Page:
It’s clear that in today’s modern company, roles, especially for executives are fluid and dynamic and often somewhat vaguely defined at the outset. Indeed, allowing new leaders leeway to define their own responsibilities and capacities creates innovation and drives growth, but when a leader fails to see the needs of the organization he or she is trying to lead, that’s when better role description and a clear articulation of the exec’s competencies and the groups needs would have meant all the difference.

Just as a vaguely defined role can hamper performance, a rigidly defined style can cripple a fluid transition from one company to another.

Executives taking on new responsibilities or moving into a new job within an organization often fail to recognize that the skills that they relied on to be effective in a different or narrower role may be counterproductive in the new context. “I can think of very specific instances where what caused someone to be successful in one role caused the individual to struggle in another, for example, moving from managing a small team of high-level professionals to overseeing a large organization with multiple layers,” said one HR executive. “If you don’t evolve and create a different kind of operating rhythm and new ways of interacting with the organization, and perfect the way you communicate, you won’t be successful.”

The same skills and styles that motivate and inspire confidence in one workplace may be considered unprofessional, confusing or worrisome in another. An executive’s ability to read company culture and determine the needs of his or her organization—and then modulate his or her leadership style to provide for them—hugely determine success or failure in that early transitional period.

The authors go on to define the troubles created by cultural missteps—refusal to delegate, playing favorites and so on—and what happens when you let your ego stand in the way of your own self-critique and performance as a CEO. It’s truly a great read and aligns perfectly with the guidance Korora seeks to provide.

Full article here. 

What makes us Perform at our Peaks?

url Why do some athletes, musicians and business pros consistently perform “in the zone”—exceeding expectations and overcoming obstacles—and loving every minute of it? What factors contribute to this optimum performance mode? McKinsey Quarterly has an interesting piece about the self-reported factors that executives feel contribute. You may not be surprised to learn than more compensation or career advancement, the Meaning Quotient (MQ), is what keeps top performers driven and engaged:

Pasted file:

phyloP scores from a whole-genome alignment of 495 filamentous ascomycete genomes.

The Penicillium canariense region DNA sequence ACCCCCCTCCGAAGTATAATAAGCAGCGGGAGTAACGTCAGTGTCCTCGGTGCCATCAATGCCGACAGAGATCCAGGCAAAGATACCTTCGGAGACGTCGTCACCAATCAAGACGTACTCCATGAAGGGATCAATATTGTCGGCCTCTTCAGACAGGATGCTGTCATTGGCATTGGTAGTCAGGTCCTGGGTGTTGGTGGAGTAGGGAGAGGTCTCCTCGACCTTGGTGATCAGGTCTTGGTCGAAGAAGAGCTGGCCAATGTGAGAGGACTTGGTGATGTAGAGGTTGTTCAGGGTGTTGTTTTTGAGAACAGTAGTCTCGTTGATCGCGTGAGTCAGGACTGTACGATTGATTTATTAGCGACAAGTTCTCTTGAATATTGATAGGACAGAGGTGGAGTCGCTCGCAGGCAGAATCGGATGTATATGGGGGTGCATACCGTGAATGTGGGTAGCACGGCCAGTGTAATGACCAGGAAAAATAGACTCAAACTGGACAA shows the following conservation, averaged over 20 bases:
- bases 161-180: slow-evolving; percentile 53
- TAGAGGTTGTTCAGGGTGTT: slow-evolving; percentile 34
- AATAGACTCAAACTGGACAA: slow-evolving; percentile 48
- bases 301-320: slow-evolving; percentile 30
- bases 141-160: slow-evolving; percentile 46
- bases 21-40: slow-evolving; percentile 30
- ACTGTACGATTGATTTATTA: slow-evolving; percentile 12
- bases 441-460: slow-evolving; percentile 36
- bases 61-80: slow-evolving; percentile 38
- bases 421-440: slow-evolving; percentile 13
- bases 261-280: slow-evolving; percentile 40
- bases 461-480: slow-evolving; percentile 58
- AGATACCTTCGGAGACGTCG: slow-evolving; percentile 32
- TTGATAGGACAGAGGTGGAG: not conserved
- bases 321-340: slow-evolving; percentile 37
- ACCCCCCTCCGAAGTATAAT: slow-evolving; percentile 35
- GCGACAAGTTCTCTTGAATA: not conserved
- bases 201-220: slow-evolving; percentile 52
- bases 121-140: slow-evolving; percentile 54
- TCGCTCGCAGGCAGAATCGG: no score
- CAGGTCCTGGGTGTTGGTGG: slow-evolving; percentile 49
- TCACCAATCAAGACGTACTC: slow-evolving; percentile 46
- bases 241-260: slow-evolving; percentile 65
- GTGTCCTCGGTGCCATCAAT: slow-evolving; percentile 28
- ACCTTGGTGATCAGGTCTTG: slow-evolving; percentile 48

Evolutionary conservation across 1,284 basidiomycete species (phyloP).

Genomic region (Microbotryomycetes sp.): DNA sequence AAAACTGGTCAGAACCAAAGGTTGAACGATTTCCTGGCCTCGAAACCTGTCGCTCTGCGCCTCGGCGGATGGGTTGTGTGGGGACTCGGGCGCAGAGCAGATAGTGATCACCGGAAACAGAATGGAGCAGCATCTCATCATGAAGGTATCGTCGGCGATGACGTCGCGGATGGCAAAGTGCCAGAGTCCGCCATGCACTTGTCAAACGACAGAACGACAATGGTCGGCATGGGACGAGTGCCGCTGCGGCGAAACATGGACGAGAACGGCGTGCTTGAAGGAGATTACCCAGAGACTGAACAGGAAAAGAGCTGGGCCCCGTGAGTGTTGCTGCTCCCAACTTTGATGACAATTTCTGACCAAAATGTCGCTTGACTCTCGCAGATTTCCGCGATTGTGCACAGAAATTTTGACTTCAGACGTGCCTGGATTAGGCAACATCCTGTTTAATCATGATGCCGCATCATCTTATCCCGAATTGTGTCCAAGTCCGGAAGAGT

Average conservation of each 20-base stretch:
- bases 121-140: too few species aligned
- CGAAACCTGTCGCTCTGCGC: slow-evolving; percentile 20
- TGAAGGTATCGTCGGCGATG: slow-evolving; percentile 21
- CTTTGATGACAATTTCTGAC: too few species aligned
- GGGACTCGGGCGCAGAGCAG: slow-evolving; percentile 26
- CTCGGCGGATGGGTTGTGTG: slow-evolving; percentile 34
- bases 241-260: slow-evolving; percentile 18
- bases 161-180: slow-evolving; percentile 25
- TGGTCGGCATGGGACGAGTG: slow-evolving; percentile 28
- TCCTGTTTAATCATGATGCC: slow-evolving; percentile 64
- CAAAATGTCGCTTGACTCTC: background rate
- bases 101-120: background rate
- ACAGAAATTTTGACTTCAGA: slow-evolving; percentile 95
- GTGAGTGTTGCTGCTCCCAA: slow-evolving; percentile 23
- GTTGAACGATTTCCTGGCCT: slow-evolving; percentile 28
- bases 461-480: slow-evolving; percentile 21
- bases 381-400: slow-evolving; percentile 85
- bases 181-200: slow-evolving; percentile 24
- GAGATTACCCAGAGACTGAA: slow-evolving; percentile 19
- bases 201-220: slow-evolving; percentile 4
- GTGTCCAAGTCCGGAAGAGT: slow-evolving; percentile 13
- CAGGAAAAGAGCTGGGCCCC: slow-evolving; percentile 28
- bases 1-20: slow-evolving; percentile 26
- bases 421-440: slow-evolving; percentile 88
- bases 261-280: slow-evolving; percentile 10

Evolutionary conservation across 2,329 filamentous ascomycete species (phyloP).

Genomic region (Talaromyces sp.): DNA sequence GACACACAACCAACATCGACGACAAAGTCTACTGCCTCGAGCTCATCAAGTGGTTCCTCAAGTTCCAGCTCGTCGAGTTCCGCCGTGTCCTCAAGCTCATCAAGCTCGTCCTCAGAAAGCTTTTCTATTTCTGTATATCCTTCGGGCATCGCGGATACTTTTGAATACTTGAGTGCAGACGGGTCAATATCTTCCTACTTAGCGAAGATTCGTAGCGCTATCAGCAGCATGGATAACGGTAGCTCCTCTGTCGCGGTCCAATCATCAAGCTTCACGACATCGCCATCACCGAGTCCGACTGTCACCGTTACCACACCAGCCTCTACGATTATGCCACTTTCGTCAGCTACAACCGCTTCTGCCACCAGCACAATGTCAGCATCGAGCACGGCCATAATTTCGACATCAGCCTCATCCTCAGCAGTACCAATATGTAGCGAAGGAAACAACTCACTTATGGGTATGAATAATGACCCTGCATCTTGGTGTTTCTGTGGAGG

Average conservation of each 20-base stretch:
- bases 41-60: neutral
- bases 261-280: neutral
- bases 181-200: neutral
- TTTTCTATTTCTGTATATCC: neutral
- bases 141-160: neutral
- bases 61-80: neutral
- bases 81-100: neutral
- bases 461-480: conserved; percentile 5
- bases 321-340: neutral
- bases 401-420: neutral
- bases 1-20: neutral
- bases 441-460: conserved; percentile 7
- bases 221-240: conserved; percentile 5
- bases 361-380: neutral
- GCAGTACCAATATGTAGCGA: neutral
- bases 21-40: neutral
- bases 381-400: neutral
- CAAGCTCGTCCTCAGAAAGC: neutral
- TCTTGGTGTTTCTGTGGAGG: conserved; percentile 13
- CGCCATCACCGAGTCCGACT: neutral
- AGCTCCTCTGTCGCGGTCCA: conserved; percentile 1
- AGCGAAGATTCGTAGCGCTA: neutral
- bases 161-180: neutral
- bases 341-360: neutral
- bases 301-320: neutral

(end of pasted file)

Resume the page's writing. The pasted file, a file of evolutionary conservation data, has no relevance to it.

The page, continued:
When a business environment’s MQ is low, employees put less energy into their work and see it as “just a job” that gives them little more than a paycheck. The opportunity cost of the missing meaning is enormous. When we ask executives during the peak-performance exercise how much more productive they were at their peak than they were on average, for example, we get a range of answers, but the most common at senior levels is an increase of five times. Most report that they and their employees are in the zone at work less than 10 percent of the time, though some claim to experience these feelings as much as 50 percent of it. If employees working in a high-IQ, high-EQ, and high-MQ environment are five times more productive at their peak than they are on average, consider what even a relatively modest 20% increase in peak time would yield in overall workplace productivity—it would almost double.

The McKinsey survey goes on to describe four factors that create a high MQ among employees—and they all have to do with creating impact on others and self:

1. Society—for example, making a better society, building the community, or stewarding resources
2. The customer—for instance, making life easier and providing a superior service or product
3. The working team—for instance, a sense of belonging, a caring environment, or working together efficiently and effectively themselves—examples include personal development, a higher paycheck or bonus, and a sense of empowerment
4. Themselves—examples include personal development, a higher paycheck or bonus, and a sense of empowerment

The piece goes on to highlight seemingly small but hugely effective methods for instilling a greater sense of making a difference to society, the customer, one’s team and oneself at the workplace—and in so doing, creating a boost in MQ across the entire organization. Read the entire McKinsey Quarterly article here.